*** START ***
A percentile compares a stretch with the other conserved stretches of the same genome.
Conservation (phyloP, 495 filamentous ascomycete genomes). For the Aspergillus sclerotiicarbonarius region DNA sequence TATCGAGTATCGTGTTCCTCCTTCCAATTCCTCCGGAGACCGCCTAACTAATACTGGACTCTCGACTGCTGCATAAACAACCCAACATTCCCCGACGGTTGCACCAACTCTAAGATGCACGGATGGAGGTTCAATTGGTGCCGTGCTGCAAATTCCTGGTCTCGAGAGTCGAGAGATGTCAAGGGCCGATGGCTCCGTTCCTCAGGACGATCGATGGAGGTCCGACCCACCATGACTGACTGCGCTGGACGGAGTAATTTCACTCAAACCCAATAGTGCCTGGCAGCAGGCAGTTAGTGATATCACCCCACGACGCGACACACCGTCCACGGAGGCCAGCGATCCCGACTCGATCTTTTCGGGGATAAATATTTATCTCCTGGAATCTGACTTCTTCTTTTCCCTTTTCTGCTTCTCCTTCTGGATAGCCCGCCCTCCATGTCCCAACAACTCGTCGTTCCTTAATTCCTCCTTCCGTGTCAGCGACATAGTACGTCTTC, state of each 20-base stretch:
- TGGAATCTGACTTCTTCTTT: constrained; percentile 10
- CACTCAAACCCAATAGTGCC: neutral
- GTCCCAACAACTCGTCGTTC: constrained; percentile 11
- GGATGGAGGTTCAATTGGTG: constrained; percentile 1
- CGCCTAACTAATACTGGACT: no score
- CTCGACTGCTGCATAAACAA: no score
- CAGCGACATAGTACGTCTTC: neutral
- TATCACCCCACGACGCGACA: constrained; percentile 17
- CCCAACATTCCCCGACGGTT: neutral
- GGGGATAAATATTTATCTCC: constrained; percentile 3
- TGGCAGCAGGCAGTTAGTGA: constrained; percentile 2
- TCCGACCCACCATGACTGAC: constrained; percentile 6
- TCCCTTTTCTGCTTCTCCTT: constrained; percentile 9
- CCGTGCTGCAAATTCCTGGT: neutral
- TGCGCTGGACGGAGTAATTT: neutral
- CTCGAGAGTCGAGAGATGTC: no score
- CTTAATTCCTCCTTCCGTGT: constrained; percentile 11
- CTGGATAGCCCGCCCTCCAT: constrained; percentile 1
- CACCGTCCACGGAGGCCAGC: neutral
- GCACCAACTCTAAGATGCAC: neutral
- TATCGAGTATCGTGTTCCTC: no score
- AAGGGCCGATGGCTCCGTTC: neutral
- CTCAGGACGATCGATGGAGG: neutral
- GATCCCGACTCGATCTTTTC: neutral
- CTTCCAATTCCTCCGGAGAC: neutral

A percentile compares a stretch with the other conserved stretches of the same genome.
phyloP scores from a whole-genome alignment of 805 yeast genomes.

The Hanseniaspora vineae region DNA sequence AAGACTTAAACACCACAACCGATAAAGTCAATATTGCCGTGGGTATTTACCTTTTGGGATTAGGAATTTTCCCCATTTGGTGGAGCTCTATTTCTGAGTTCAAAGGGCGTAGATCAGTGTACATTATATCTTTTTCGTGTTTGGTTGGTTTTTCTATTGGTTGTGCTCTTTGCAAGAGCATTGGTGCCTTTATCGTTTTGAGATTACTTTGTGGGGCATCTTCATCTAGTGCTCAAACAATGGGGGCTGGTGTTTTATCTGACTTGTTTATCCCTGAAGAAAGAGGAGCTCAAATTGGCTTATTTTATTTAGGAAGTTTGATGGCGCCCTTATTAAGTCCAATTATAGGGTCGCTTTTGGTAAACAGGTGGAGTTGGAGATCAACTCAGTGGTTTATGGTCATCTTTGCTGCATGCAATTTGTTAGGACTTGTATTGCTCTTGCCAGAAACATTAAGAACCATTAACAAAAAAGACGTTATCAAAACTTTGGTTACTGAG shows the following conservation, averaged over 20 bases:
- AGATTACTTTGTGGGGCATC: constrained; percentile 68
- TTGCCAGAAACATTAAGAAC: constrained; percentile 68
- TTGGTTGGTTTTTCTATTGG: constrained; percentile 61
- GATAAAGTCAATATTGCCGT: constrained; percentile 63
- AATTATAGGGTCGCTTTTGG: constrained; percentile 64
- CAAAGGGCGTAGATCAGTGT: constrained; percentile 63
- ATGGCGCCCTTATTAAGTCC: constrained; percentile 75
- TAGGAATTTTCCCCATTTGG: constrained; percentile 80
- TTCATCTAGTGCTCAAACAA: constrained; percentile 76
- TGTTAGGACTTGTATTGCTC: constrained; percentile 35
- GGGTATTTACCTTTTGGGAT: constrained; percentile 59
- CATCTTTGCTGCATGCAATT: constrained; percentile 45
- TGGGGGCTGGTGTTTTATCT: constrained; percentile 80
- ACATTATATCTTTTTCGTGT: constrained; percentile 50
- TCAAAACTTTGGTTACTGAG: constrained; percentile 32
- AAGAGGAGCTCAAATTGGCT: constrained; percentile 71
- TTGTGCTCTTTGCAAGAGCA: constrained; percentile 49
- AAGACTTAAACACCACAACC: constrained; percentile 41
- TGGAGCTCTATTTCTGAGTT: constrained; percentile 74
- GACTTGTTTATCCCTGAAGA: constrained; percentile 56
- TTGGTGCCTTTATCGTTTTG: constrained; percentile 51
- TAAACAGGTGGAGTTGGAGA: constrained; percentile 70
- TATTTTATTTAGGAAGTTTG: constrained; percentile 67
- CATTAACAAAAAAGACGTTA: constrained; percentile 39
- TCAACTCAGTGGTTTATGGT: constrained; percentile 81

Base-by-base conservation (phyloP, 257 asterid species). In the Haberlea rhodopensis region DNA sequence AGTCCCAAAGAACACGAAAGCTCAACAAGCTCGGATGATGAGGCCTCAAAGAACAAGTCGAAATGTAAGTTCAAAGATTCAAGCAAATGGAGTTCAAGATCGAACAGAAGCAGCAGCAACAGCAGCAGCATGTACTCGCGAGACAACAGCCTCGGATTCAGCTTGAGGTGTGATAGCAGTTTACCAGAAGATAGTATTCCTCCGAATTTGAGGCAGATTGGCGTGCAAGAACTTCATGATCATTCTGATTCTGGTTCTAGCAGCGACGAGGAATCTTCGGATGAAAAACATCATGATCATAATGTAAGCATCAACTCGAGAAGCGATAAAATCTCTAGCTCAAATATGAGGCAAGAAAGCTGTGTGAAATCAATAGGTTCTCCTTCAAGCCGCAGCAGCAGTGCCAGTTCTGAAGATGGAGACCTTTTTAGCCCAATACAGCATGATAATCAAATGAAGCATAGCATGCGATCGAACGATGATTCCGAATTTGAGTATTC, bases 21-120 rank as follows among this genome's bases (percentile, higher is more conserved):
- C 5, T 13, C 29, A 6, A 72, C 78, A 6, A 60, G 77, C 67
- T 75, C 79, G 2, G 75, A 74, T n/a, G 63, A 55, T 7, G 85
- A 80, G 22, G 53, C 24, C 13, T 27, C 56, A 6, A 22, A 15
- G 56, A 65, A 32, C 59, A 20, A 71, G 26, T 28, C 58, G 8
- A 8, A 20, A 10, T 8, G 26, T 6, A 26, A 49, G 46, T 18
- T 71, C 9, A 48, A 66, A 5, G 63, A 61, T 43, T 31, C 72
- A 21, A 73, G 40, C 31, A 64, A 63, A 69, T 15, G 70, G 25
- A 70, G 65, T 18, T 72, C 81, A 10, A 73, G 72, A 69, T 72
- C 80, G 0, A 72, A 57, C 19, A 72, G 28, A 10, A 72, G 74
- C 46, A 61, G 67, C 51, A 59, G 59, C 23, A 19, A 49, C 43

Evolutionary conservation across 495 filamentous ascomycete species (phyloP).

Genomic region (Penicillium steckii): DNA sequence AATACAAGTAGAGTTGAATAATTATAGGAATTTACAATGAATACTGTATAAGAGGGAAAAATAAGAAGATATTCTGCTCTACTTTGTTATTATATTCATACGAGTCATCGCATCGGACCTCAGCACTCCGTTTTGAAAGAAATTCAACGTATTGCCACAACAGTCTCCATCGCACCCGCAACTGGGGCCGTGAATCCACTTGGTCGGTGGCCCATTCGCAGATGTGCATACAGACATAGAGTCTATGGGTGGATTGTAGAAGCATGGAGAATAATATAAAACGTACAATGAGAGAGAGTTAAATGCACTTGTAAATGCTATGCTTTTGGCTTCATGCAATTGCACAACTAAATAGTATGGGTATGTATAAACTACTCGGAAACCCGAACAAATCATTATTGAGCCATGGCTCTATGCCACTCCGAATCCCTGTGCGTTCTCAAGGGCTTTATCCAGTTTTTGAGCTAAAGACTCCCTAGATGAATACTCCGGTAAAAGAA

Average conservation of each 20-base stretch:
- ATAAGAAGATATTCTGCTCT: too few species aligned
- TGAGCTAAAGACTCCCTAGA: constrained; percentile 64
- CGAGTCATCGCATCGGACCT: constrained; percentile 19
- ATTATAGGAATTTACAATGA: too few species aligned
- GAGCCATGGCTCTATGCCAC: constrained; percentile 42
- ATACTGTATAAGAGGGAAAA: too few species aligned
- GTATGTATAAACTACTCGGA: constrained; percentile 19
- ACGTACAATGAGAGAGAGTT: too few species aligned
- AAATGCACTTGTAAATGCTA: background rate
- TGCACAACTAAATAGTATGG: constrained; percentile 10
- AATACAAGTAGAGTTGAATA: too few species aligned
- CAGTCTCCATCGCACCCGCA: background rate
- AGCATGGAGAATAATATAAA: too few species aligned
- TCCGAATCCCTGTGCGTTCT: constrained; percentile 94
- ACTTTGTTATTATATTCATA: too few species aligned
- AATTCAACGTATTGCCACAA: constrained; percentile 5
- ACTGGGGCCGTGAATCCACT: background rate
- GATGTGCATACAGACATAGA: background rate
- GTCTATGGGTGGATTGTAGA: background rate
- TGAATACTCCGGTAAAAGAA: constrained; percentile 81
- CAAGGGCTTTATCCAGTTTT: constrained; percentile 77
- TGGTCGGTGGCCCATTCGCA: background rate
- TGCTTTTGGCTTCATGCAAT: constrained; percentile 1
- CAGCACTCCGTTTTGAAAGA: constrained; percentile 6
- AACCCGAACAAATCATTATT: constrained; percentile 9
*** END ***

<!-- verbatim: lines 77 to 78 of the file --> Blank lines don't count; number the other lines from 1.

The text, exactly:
- ACGTACAATGAGAGAGAGTT: too few species aligned
- AAATGCACTTGTAAATGCTA: background rate